The recently released Nintendo Switch proves that Nintendo knew it was on to something with the Wii U. Launched in 2012, that console introduced a second screen to living room gameplay because the high sales of the Nintendo 3DS hinted that was what people wanted. The Wii U went on to be a massive flop. There wasn’t a casual Wii U owner alive that didn’t find the idea of a tablet baked into their console puzzling. Five years later, the Nintendo Switch has arrived to fulfill the promise Nintendo Wii U owners dreamt about way back then.
The Nintendo Wii U was a direct successor to the Wii. The Nintendo Switch attempts to break new ground. It’s not a living room console with a gamepad that has a display. It’s a full mobile video game console. Batteries and a display inside let you take it anywhere that you want. That’s a stark contrast from the Wii U.
Here’s how the Nintendo Switch, Nintendo’s newest console, compares to the once forward thinking Nintendo Wii U.
Nintendo Switch vs Wii U: Hardware
It may have gone on to not sell well, but what the Wii U offered at its launch made sense. All of the major entertainment companies had invested resources in extending their experiences beyond the television. Research data showed that those enjoying video games and movies kept their smartphone or tablet nearby.
Nintendo wanted to capitalize on this by creating a second screen that gamers could interact with. Like on the Nintendo 3DS, this second display offered up information, inventory management and more. All of this was fine, but Wii U included a beaming feature that allowed gamers to continue enjoying some of their titles on the GamePad while someone else used the television. That gave off the impression that the Wii U wasn’t dependent on its other half, which it was.
The Nintendo Switch isn’t dependent on a separate piece of hardware at all. Everything that gamers need is built directly into it. There’s a 6.2-inch touchscreen display that uses the better multi-touch technology from smartphones instead of the resistive technology from the Wii U.
A dock with three USB ports. A HDMI port is what allows the Nintendo Switch to communicate with a television set. There’s no software switch for going into Handheld Mode, you lift the console out of its dock and the change happens automatically. Two wireless controllers on the side, called Joy-Cons, are your main ways to play games. They can be removed and used by themselves for head to head multiplayer. You add them to a Controller Grip when your television is docked.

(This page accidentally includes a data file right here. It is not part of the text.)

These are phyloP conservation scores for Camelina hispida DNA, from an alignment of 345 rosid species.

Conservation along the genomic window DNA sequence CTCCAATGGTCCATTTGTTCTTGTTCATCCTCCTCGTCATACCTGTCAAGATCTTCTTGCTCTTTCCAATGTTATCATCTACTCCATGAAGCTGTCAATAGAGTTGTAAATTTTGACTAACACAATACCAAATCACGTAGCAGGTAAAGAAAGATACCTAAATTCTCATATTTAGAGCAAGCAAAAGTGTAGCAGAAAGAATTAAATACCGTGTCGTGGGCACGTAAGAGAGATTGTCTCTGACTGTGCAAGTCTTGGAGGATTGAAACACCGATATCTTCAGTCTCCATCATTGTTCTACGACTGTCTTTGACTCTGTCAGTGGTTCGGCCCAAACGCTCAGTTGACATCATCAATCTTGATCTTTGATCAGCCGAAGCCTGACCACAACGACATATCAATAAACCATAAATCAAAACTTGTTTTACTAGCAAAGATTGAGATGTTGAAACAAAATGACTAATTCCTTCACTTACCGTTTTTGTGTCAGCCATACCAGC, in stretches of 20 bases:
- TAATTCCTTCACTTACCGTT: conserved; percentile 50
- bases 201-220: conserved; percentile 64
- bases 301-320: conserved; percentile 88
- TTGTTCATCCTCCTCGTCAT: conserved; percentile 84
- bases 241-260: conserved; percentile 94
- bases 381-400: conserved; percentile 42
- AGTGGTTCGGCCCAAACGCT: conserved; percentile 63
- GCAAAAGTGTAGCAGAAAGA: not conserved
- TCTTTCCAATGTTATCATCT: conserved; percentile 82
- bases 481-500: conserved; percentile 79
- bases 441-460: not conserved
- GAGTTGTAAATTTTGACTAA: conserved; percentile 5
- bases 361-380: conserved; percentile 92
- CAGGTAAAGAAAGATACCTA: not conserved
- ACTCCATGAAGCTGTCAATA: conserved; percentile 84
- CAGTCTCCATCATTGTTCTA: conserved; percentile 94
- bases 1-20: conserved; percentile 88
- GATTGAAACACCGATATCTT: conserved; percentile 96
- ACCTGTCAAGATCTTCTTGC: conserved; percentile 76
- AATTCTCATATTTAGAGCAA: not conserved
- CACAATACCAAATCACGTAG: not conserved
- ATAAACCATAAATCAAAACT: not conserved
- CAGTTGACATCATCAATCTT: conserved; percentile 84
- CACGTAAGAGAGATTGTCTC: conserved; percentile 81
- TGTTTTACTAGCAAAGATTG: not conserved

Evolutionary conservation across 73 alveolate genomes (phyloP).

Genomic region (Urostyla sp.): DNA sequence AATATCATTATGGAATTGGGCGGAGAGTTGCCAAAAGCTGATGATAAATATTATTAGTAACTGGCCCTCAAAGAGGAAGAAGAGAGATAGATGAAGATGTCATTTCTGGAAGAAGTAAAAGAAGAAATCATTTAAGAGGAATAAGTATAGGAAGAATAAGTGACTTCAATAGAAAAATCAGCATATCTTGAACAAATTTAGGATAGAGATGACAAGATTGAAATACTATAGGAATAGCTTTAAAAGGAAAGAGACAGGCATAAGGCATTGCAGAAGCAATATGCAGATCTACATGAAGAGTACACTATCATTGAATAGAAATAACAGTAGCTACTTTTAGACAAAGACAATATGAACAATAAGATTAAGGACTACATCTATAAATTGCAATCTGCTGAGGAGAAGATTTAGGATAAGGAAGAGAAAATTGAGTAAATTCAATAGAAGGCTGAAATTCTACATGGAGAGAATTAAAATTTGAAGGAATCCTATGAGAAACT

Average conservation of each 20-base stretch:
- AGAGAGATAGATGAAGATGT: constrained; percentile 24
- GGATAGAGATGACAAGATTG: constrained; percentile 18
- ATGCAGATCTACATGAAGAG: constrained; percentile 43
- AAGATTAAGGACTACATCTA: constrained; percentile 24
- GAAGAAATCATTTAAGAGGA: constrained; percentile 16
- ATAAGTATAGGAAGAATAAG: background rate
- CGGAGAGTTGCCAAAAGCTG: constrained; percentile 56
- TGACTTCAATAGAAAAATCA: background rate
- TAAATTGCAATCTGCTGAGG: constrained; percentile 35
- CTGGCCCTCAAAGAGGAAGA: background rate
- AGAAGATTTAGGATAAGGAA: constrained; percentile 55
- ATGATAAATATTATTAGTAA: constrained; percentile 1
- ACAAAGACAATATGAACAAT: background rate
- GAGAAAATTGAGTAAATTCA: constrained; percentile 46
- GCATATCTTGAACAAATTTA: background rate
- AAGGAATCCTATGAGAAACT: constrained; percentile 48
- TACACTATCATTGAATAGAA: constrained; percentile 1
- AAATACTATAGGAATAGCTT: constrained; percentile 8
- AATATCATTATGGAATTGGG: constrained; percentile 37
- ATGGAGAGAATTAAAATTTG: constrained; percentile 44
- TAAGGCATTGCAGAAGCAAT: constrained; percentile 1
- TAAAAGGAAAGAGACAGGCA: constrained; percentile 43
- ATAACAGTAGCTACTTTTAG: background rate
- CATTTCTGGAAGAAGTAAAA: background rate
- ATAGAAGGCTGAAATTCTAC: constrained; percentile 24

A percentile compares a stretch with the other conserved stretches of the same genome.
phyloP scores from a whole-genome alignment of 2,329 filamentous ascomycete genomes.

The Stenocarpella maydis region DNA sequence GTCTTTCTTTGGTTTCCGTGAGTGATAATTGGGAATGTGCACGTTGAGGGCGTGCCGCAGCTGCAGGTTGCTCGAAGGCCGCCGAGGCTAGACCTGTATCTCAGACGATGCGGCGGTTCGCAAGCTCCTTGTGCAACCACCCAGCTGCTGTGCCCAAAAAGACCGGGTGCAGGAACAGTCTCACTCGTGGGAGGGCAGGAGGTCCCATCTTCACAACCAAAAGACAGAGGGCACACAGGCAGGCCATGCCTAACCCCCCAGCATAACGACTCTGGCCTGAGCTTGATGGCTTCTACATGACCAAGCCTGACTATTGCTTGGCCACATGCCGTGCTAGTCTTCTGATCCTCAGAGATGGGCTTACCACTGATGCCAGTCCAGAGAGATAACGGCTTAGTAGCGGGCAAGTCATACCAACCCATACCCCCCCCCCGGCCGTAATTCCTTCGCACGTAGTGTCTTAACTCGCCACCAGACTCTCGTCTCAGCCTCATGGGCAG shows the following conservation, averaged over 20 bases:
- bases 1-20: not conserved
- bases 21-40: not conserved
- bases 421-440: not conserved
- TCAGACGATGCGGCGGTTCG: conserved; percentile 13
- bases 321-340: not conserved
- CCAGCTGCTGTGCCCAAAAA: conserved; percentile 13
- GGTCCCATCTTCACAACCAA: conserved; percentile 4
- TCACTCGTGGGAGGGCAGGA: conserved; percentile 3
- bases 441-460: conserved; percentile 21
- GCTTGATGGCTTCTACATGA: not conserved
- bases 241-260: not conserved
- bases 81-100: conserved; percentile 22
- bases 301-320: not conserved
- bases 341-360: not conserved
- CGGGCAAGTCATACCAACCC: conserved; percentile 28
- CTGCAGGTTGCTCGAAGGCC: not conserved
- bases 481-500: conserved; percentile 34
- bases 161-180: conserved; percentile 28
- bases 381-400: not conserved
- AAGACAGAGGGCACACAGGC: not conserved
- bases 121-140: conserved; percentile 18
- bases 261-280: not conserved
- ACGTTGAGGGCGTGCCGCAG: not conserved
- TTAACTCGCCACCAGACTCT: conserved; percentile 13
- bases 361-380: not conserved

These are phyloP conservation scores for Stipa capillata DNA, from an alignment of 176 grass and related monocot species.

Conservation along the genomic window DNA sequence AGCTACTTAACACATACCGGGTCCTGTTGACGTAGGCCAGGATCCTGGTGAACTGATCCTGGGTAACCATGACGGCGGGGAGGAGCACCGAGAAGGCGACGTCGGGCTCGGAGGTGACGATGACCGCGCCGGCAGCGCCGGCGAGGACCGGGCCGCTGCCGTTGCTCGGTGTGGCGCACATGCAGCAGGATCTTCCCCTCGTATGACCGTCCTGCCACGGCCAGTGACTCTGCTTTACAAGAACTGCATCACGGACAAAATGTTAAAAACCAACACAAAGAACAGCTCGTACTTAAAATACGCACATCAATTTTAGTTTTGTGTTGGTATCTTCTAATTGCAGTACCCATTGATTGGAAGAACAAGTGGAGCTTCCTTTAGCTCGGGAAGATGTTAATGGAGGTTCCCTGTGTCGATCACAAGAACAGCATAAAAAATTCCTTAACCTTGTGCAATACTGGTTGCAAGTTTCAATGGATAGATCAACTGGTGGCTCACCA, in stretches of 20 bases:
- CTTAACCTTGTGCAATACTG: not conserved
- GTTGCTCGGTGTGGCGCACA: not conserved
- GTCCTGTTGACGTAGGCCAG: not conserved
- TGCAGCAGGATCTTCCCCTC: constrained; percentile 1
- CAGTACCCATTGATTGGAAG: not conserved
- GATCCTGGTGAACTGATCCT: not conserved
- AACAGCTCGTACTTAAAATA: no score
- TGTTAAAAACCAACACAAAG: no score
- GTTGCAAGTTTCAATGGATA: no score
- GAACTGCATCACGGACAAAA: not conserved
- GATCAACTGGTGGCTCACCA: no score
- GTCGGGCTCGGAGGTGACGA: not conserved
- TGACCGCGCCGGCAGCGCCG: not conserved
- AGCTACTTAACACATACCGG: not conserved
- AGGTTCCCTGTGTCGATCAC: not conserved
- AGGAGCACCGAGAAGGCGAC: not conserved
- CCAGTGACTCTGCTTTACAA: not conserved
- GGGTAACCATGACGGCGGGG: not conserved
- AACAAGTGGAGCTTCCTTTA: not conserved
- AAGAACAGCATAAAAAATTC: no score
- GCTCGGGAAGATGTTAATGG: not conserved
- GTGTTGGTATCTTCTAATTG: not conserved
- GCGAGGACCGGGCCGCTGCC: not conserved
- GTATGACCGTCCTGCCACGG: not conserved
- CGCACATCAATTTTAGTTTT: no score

With the Nintendo Switch, you have everything that you need to get started playing a game. That is, except the game itself. All the Wii U bundles still being sold have a free game with them. The Nintendo Switch doesn’t.
Nintendo Switch vs Wii U: Games
The Wii U wasn’t as powerful as the Xbox 360 and PS3. The Nintendo Switch isn’t as powerful as the Xbox One and PS4. The objective remains the same. Nintendo hopes to keep gaming fun and imaginative.
Each of the Joy-Con controllers has motion sensors inside. The Legend of Zelda: Breath of the Wild uses this for aiming at a long distance. Splatoon 2 and Arms will use this the same way the Wii did. Moving the Joy-Cons will have a direct impact on in-game characters. 1-2 Switch is a set of mini-games that take advantage of Nintendo Switch’s motion capabilities now.
The Legend of Zelda: Breath of the Wild demonstrates the depth and scope Nintendo Switch games can have. It’s an expansive open-world game that can be played anywhere you are for up to 3 hours. Less detailed games allow you to extend the Nintendo Switch’s battery life to roughly six hours.
Splatoon 2, Super Mario Odyssey and Mario Kart 8 Deluxe are planned for the Nintendo Switch in 2017. Nintendo has also managed to pick up a few games from independent studios. NBA 2K18 is headed to the console. So is The Elders Scrolls V: Skyrim, a huge seller on other systems. Nintendo hopes that new internals and easier development will mean more games from big name studios launch on the console than came to the Wii U. Besides online multiplayer, Switch supports local multiplayer between consoles and split-screen cooperative play on a single console. With the latter scenario, each player gets a Joy-Con Controller.
The Wii U has been around longer. Thus, there are more games available for it. It enjoys other advantages too. This newer device is missing Virtual Console, a feature that allows Wii U owners to purchase and download games made for the N64, Gameboy Advance, Nintendo DS, Super NES and NES. Nintendo hasn’t said when Virtual Console might arrive on the Nintendo Switch.
It has yet to fully detail and flesh out its plans for the Nintendo Switch Online Gaming Service either. Gamers can play a limited number of titles online with other people, but not many. The service will offer voice chat, multiplayer matchmaking and more to Switch owners. Whereas multiplayer on the Wii U is permanently free, Switch users have to pay for it beginning this fall.
The Wii U can be used as a set-top box to stream video service Netflix and its competitors. The Switch doesn’t have any apps available, though the company says that Netflix for Nintendo Switch is on its way.
Nintendo Switch vs Wii U: Price
The Wii U is old enough that Nintendo has stopped making it. Refurbished units are available from the Nintendo Store for as little as $200. GameStop sells bundles for $249.99. The Legend of Zelda: Breath of the Wild, Switch’s highest profile release thus far, is also available on the Wii U.
Compare these costs to the Nintendo Switch, which starts at $299 and doesn’t include any games at all. There are some cost savings for sure. But buying the older console maroons you to Nintendo’s past hits. Unless you’re looking for a cheaper way to experience Breath of the Wild and classics through the Virtual Console, the Nintendo Switch is the better investment.
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